Political Notes: Gay mayor, supervisor candidates in nail-biter races

  • by Matthew S. Bajko, Assistant Editor
  • Friday March 8, 2024
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Steve Hansen finds himself in a close contest for Sacramento mayor. Photo: Courtesy the candidate
Steve Hansen finds himself in a close contest for Sacramento mayor. Photo: Courtesy the candidate

Gay men vying for Bay Area supervisor seats and to become the first out mayor of Sacramento find themselves in nail-biter races. It will likely be several more days until final outcomes are known in the trio of contests.

In California's capital city gay former city councilmember Steve Hansen came out of the March 5 primary in a four-way statistical dead heat on election night. The top-two finishers will advance to a runoff in November to determine who will succeed Mayor Darrell Steinberg, who opted against running for a third term and has pledged to remain in office through the end of the year.

Hansen had been four votes behind first-place finisher Dr. Richard Pan, a former state senator. And Assemblymember Kevin McCarty (D-Sacramento) was just shy of taking the second spot by 159 votes based on the unofficial returns posted Wednesday morning.

After an update of the vote count late Friday afternoon, Hansen now finds himself in third place, 196 votes behind Dr. Flojaune Cofer, an epidemiologist, who jumped from fourth place on election night to now be in second place. Cofer has 12,146 votes for 23% of those tallied to date, while Hansen is at 22.89% with a total of 11,950 votes.

Pan remains in first place with 12,495 votes, or close to 24% of the total. Now in fourth is McCarty with 11,790 votes, or 22.58% of the count to date.

The next update in the race is to come Tuesday afternoon. In a post on X Friday, Hansen said his campaign believes more than 40,000 votes still need to be counted.

He thanked everyone for their "patience as we await the final outcome. My heartfelt gratitude goes out to our community for the outpouring of support, to our volunteers for their extraordinary dedication throughout this campaign, and to the voters who made their voices heard at the ballot box. I encourage everyone to stay patient while the votes are counted and focused on our shared vision."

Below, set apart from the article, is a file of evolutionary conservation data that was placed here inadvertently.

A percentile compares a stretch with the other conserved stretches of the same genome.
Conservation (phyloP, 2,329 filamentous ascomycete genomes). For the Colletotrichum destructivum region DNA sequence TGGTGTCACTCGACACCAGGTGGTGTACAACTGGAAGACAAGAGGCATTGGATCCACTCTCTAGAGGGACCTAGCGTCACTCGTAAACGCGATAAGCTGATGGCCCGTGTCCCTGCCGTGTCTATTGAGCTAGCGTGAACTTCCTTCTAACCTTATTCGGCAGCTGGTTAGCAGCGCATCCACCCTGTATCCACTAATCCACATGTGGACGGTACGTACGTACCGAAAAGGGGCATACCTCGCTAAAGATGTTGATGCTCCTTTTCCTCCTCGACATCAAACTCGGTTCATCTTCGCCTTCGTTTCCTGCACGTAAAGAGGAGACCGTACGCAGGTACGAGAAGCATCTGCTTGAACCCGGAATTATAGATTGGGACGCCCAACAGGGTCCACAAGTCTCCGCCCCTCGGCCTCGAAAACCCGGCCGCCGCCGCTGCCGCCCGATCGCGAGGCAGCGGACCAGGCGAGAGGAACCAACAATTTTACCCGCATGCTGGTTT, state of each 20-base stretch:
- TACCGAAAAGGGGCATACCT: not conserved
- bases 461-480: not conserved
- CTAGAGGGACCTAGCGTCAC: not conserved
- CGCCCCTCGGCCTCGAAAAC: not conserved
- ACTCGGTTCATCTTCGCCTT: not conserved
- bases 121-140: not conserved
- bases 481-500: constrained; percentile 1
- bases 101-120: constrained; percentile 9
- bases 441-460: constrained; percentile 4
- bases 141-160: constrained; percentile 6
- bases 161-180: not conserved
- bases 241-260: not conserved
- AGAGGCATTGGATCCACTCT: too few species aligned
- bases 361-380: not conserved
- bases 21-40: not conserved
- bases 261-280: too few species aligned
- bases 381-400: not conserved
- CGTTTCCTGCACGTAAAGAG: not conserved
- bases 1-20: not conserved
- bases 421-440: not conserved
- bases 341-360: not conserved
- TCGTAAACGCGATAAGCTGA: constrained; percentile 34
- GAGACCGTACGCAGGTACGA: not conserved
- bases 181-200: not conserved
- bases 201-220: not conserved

In nearby Solano County gay former Vallejo city councilmember Michael Wilson came out of election night in first place with 51% of the vote in the race for the open District 1 Supervisor seat. He is seeking to succeed his boss, District 1 Supervisor Erin Hannigan, as the first LGBTQ person on the countywide governing body.

Hannigan had endorsed Wilson in the race. His only opponent, Vallejo Housing and Community Development Commission Vice Chair Cassandra James, had been trailing by 232 votes. But the San Francisco native had pulled ahead by 532 votes on Thursday, and after another batch of ballots was tabulated Friday, James was further in the lead with 6,897 votes for 53% of the total.

Wilson now stands at nearly 47% of the vote, with a total of 6,098.

James had expressed confidence about being able to hold first place and be declared the winner in an email to her supporters Thursday.

"Thank you, thank you, thank you to all my supporters! I also want to commend Michael Wilson for running an honorable campaign and appreciate his long service to our community," wrote James. "Should these trends continue and I am elected the next Supervisor from District 1, I want everyone who voted for and supported Michael to know that I'm proud to represent them, and I look forward to hearing their concerns."

Meanwhile, gay former West Sacramento mayor Christopher Cabaldon is in a strong position to become the first LGBTQ legislator from a district in the North Bay and capital region. He remains in second place in the race for the open Senate District 3 seat that Senator Bill Dodd (D-Napa) will be terming out of later this year.